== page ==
February 5, 2015
White-tailed Tropicbird eye level
White-tailed Tropicbird eye level

I know bird photographers will find more humor in this column than those who only use binoculars, but I’m hoping the latter will also have fun with it and perhaps think about how they approach fellow birders who like to have an image to show for their efforts.

Shortly after Christmas I’m standing along the path out to the Kilauea Lighthouse on Kauaʻi, famous for the opportunity it presents birders to see Laysan Albatross, Red-footed Booby, Magnificent Frigatebird, and two species of tropicbirds up close and personal without heaving over the side of a boat.  My most desired target is White-tailed Tropicbird, an elegant black and white seabird I’ve seen a few times under the conditions noted in the previous sentence, but one I’ve always wanted to photograph better than is possible under those conditions.

The lighthouse is a National Wildlife Refuge.  It is mid-morning and holiday visitors are streaming in, a few of them birders, but most of them tourists curious about the lighthouse itself and/or hoping to see migrating whales at this northernmost post on the Hawaiʻian islands.  This is my fourth morning here.  I’ve seen tropicbirds every time, some flying in the misty distance, some white specs high overhead, some flying away from me directly into the sun.  I’ve barely touched the camera.  My grand vision is a tropicbird, rising up on the thermals created by the spectacular cliffs, at eye level or below me, sun behind me.

Suddenly I see motion over the cove below me—obviously not a frigate, too small for an albatross, wrong flight pattern for a booby.  Tropicbirds are powerful on the wing, with ternlike flight--steady, rapid, incessant wingbeats, interspersed with glides only rarely, even when rising or falling on mid-day thermals.  I see the black shoulder epaulets and the long white tail streamers, bright against the blue water.  Knowing this could be my best or only chance, knowing they will typically investigate a cove thoroughly, I take the lens off the tripod for smoother maneuverability in following the sometimes erratic flight.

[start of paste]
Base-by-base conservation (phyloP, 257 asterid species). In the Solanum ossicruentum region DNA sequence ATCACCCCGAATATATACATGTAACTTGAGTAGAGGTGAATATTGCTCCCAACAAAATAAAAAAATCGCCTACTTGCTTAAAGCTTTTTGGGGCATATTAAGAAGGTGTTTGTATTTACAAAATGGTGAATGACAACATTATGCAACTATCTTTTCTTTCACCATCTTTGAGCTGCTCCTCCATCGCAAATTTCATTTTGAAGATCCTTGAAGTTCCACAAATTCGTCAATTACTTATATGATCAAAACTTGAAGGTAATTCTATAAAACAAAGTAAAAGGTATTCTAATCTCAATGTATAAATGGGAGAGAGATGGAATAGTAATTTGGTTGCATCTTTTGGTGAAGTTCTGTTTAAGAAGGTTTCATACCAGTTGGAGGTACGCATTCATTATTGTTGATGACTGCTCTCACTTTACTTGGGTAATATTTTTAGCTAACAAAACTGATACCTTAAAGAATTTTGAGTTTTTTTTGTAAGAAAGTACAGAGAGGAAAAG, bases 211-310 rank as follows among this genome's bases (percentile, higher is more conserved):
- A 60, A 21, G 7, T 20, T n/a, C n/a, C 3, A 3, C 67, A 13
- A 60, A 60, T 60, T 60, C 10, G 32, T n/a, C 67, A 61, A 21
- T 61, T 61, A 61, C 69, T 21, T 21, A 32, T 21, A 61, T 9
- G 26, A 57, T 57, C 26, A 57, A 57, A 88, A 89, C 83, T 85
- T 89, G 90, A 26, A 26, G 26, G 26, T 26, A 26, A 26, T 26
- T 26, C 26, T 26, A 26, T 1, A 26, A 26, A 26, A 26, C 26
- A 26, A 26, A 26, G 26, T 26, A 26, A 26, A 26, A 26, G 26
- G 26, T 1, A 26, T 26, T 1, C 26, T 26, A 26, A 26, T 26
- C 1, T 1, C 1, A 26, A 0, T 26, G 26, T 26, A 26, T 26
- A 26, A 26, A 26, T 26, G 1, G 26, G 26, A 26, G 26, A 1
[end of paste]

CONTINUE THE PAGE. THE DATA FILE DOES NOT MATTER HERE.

The bird rises up the thermal, perhaps 200 feet from water level, and passes eye level on the far side, outlined so well against the backdrop of black cliffs and green forest that my auto focus briefly catches the contrast and locks in.  Then the bird plunges down, crosses the channel, and disappears under the overhang beneath my feet.  How long will it stay?  Will it pass eye level on my side of the cove?  How lucky will I get?

Very, as it turns out!  Unbelievably this goes on for minutes on end.  I’m machine gunning the shutter now, the focus going in and out, sometimes crisp.  The bird rises, banks, plunges.  When it passes from sight I momentarily take the lens from my eye so I can pick up the rising bird more quickly with an unobstructed field of view.  The lens is what, seven serious pounds?  I am sweating profusely even in the cool ocean breeze.

Many times in my mind, and even a couple times on the printed page, I have alluded to photographic moments like this as making love to a bird with the camera.  Like actual sex, these moments typically and hopefully occur in private.  Now, though people are streaming by me, I am totally oblivious to anything around me, eyes and focus only for the bird, working the camera hard.  You would think any passerby with any social skills would perhaps stop at a respectable distance, look with their own eyes to where my camera is pointing, and enjoy observing one of the planet’s best birds, all without interrupting an obviously engaged stranger.

You would be wrong!  Four different people come into my personal work space (close enough, though it doesn’t happen, to get clocked with the telephoto lens as I swivel back and forth to follow the wheeling bird), and accost me with questions.  Below, in sequence, is what they asked me, what I said, and what I should have said:

Stranger, man with binoculars:  Whacha looking at?
What I said:  Tropicbird!
What I wished I’d said:  Are you freaking blind?  You’ve got binoculars.  Use them!

Stranger, man with camera:  What size is that lens?
What I said:  Tropicbird!
What I wished I’d said:  You bleeping idiot, can’t you see I’m busy using that lens!

Stranger, airhead woman:  That’s a huge camera!  Are you gonna shoot the moon?
What I said:  Tropicbird!
What I wished I’d said:  No ma’am, I never drop my trousers in a public place.

Stranger, man with binoculars:  Are there any whales out there?
What I said:  Tropicbird!  I’ve been waiting a week for this.  Please leave me alone!
What I wished I’d said:  Buzz off, you jackwagon!  Why don’t you swim out there and see!

I never left the bird with my eyes, never looked at anyone, never raised my voice.  And I will never understand my own species as well as I understand birds (since I don’t claim to understand birds real well, that’s saying a lot).  Oh yeah, and I got some decent shots.  It’s all good.
White-tailed Tropicbird dorsal view
White-tailed Tropicbird dorsal view